“I bought it (Seretide) N72,000 for my cousin two weeks ago on that Island. Delivery brought it to N77,000,” Talata-Obi, a user of X, formerly known as Twitter, said.

Frederick Ichekwai, GSK’s secretary, said in a statement that the board concluded that there was no alternative but to cease operations.

Read also: Forex shortage and internal tussles that prompted GSK’s exit

Patients are facing a surge in the costs of other medicines and treatments that were previously cheaper.

As drug prices surge unabated, healthcare providers are also lamenting that they have begun to see an increased pattern of patients who micro-manage medicines due to a lack of funds.

Abiola Oduwole, a professor of Paediatric Endocrinology, who looks after children with diabetes at the Lagos University Teaching Hospital, said a lot of patients are declining visits to the hospital because they cannot afford prescription medicines.

“An adult with diabetes must check their blood sugar at least twice daily. Children check four to five times a day. Now, the reagent strips are so expensive that most of them cannot afford it. It cost about N9,000 Insulin now costs about N15,000,” Oduwole said.

Analysts say the major bone of contention remains the unresolved FX crisis, the exorbitant cost of drug importation, and the high cost of doing business, fuelled by the cost of energy.

For instance, the value of finished imported drugs grew from N6.4 billion in 2018 to N12.1 billion in 2021, according to data from the National Agency for Food and Drug Administration and Control.

Given the heavy reliance of the pharmaceutical sector on importation, which renders it highly susceptible to currency devaluation shocks, stakeholders said the government must take proactive measures to dismantle all obstacles impeding the ease of doing business locally.

The most important component in the structure for most drugs is active pharmaceutical ingredients (APIs), which accounts for 80 percent.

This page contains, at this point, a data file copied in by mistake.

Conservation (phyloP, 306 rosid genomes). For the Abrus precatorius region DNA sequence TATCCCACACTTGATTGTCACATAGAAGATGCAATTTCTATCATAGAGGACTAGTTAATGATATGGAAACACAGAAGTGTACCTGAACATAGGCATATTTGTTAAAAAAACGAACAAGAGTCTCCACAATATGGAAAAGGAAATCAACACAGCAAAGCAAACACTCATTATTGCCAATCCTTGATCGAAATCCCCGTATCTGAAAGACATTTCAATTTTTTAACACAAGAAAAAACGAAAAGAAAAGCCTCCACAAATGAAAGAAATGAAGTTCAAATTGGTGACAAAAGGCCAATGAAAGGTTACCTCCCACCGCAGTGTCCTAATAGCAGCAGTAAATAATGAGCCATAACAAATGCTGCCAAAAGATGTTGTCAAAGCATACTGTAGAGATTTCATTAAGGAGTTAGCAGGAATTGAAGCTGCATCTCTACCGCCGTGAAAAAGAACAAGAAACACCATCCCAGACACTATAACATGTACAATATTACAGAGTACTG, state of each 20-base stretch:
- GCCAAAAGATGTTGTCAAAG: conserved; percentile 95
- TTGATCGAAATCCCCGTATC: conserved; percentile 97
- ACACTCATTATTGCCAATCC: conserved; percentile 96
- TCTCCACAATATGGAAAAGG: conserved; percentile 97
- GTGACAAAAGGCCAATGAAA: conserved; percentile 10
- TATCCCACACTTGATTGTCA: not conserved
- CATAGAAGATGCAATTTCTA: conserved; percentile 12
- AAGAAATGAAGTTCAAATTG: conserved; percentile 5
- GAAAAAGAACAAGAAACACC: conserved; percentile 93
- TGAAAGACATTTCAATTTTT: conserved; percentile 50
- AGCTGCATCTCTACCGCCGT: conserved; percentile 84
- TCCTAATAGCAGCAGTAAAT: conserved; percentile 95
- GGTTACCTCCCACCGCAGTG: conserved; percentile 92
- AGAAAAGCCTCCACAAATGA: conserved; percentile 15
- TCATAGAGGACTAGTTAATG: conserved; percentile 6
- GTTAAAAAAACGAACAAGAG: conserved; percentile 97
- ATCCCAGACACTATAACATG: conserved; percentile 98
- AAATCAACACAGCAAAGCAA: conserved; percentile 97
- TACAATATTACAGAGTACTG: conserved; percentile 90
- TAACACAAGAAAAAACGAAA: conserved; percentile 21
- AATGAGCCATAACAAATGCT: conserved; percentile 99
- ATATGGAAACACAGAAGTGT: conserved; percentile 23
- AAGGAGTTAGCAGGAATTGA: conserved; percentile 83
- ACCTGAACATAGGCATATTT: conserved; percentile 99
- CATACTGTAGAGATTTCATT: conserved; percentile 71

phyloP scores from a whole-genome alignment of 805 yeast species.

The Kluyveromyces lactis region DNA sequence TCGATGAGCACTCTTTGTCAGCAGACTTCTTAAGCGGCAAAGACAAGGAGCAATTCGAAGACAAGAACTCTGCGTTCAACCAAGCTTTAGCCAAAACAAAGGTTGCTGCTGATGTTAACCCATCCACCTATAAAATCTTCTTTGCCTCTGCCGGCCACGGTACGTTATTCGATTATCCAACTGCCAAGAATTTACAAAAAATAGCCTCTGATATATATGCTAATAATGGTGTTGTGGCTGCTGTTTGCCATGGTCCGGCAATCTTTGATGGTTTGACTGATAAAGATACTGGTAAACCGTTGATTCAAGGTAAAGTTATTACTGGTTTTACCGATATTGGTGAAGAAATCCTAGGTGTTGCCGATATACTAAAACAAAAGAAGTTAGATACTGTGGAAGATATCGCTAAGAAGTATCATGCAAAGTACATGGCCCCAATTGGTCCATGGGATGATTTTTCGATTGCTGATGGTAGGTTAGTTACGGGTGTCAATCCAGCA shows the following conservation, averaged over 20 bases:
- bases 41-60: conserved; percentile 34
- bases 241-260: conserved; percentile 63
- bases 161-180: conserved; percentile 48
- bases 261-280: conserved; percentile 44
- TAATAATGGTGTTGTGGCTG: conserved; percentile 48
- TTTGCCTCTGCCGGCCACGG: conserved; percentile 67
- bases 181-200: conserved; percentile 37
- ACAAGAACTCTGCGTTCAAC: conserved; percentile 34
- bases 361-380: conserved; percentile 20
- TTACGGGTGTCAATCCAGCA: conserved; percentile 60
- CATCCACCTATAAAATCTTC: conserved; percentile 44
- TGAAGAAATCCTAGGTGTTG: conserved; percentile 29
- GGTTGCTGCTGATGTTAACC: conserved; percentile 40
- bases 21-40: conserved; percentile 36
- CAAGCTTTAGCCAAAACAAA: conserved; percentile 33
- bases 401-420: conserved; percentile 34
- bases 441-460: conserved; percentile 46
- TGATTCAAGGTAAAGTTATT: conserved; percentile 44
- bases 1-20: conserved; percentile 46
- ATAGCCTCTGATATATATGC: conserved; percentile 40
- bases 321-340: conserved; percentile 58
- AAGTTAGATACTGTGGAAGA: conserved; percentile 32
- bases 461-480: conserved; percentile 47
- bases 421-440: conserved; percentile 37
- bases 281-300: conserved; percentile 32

APIs are imported from big pharmaceutical manufacturing hubs such as India, China, Germany, and the UK.

Kelvin Emmanuel, chief executive officer of Dairy Hills Limited, in an analysis of the challenge, said that for companies like GSK and Sanofi to manufacture (considering poor power supply and logistics), they need to open letters of credit (LCs) to import 95 percent of these components.

Read also: GSK exit: Pharmacists urge FG to prioritise health sector

He noted that banks are struggling to open LCs because the Central Bank of Nigeria is not liquid enough to fund patient capital.

Emmanuel said: “So the boards of these companies sit down and ask themselves, coupled with the external risk of currency devaluation and depreciation impacting their internal rate of return, what is the incentive of spending 6 to 12 months to jostle for USD to fund dividend remittances to shareholders abroad?

“If the Nigerian government wants to fight inflation, it needs to circle back to the question: how can we help companies set up different horizontals or verticals for enterprise manufacturing across key sectors? Enterprise manufacturing is your key to ensuring the consumer manufacturers can keep inflation at bay and are shielded from the fangs of a wobbling exchange rate.”